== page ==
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“Tips for breaking gender roles in social dancing” – From a nonbinary bachaterx
*The original article was written in English, so the translations to other languages, might be gendered biased, we are still working on it to give you the most accurate translation possible.
Since coming out, I knew my life would change, but I didn’t know it would be so conflicting for me. My name is Zuri Duke and I am a trans/nonbinary bachata teacher and dancer. As a Bachaterx living in Spain, everything is gendered. Not only do I have the Spanish language that is constantly limiting me, but as well I have the Latin dance community that groups everything into men and women. Apparently, they never seemed to have gotten the memo that gender is a spectrum. That is to say, not all men want to lead, and not all women want to follow.
If I want to lead, I’m seen as a woman who wants to lead, and if I follow, I’m a woman who wants to follow. Because of the way that I look, and how people perceive me, there is quite literally no space for my transness within the social dance scene.
I’m asked to silence myself as a nonbinary person so that I can learn just like everyone else. It is my right to have access to equal dance education, and yet I’m constantly being asked to choose a side. It feels like a punch in the gut to join a lady’s styling class, knowing I’ll be much more accepted there, than if I would choose to be at a men’s styling class.
This isn’t just an issue for trans people. Some might argue that our community is so small, that making changes to our whole dance community, just to accommodate us would be ridiculous. But with this kind of thinking, we alienate all the people who want to explore outside of the traditional gendered confines of dance. For every woman who wants to lead, her sexuality is questioned, and the same goes for men who want to follow.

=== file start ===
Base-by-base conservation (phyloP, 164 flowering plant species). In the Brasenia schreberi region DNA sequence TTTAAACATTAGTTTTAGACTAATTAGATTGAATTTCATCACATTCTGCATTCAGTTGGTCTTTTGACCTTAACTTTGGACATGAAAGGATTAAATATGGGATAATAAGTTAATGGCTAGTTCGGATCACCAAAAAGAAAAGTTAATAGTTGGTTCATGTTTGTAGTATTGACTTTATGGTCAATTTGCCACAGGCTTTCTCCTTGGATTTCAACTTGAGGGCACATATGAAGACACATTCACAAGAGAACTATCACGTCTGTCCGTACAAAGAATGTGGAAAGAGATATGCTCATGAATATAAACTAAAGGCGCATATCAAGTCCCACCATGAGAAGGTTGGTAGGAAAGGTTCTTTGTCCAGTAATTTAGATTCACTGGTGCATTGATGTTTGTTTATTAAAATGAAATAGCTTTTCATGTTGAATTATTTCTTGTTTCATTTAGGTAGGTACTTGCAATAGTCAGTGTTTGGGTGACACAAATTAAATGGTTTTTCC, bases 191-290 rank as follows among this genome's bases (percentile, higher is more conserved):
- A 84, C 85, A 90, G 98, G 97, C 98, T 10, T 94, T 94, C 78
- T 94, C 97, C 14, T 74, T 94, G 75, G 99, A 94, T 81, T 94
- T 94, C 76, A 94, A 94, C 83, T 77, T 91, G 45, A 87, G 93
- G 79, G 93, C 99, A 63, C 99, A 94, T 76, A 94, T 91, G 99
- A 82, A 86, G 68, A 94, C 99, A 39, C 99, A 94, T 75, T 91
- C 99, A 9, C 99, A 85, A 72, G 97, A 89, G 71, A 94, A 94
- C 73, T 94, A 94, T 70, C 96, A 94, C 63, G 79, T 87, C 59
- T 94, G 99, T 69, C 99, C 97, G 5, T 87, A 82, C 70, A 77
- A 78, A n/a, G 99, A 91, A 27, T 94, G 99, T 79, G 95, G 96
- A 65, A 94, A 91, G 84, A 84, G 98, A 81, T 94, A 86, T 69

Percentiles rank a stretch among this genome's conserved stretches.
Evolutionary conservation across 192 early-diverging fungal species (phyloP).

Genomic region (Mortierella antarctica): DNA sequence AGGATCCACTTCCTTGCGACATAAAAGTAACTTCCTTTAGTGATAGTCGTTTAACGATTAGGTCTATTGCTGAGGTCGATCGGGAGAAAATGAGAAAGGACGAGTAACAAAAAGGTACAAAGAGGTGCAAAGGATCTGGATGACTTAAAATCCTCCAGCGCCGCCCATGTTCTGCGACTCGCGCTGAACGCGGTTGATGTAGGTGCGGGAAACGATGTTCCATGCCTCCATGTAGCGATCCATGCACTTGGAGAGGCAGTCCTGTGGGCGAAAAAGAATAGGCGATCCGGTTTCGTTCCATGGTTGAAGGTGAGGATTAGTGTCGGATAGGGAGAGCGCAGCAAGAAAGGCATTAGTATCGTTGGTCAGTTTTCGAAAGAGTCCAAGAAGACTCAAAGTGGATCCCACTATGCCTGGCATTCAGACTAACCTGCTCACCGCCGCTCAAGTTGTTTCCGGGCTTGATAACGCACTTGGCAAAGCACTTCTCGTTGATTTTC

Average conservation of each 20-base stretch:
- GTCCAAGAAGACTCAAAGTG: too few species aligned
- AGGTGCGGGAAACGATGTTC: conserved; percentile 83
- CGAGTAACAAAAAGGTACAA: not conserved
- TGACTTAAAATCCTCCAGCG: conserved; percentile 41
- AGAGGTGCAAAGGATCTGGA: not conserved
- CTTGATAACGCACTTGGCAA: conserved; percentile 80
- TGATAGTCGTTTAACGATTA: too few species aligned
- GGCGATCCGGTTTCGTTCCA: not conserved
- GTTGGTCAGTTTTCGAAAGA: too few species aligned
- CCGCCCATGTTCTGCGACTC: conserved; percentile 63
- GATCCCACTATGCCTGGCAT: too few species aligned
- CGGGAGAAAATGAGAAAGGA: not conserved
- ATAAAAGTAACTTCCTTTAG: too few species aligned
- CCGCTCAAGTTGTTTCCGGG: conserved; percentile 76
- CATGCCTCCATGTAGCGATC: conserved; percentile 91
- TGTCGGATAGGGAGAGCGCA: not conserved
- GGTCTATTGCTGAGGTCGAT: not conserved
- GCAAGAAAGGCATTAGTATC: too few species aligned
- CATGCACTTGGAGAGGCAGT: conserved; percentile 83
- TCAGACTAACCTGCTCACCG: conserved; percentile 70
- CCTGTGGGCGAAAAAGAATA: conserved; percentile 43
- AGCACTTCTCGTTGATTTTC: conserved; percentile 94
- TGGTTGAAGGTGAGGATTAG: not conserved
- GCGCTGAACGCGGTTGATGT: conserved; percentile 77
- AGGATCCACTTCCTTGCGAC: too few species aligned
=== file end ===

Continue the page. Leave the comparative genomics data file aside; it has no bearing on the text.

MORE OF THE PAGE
When we label everything as masculine and feminine, we always leave one out of the other, and those in between are lost in the mix. Not only that, but it ensures that the LGBTQIA+ folk within the dance community stay divided.
Whether we dance for pleasure or passion, these problems affect all of us. We have to take actions to break the binary within the social dance scene as teachers, dancers, and humans.
So here are some simple tips we can all take part in to begin the process:
Change your Language
It’s not girls and guys, it’s leader and follower, and anyone can learn whatever they want! It’s not Lady’s Styling and Men’s Styling, it’s just styling!
Normalize Learning it All
Learn to lead and follow, this will make you a better dancer and teacher! The more people see professionals dancing as a lead and follow, the more they’ll want to do the same.
Both as teachers and dancers we can make it more common to introduce ourselves with our pronouns. As teachers, it’s easy to establish it within your class culture by starting the class by introducing yourself and your partner. In the social dance scene, when you meet someone, you can always ask what they go by and whether they prefer to lead or follow!
These are small but important steps to making a difference in this beautiful world of dance that we live in. When we do this, we become better dancers, and we make more room for other people to discover their passions without the fear of being discriminated against. As the world evolves, so should we. The dance community is a reflection of society and when we choose to be inclusive, open-minded, and considerate, we will find that it only creates more positive outcomes.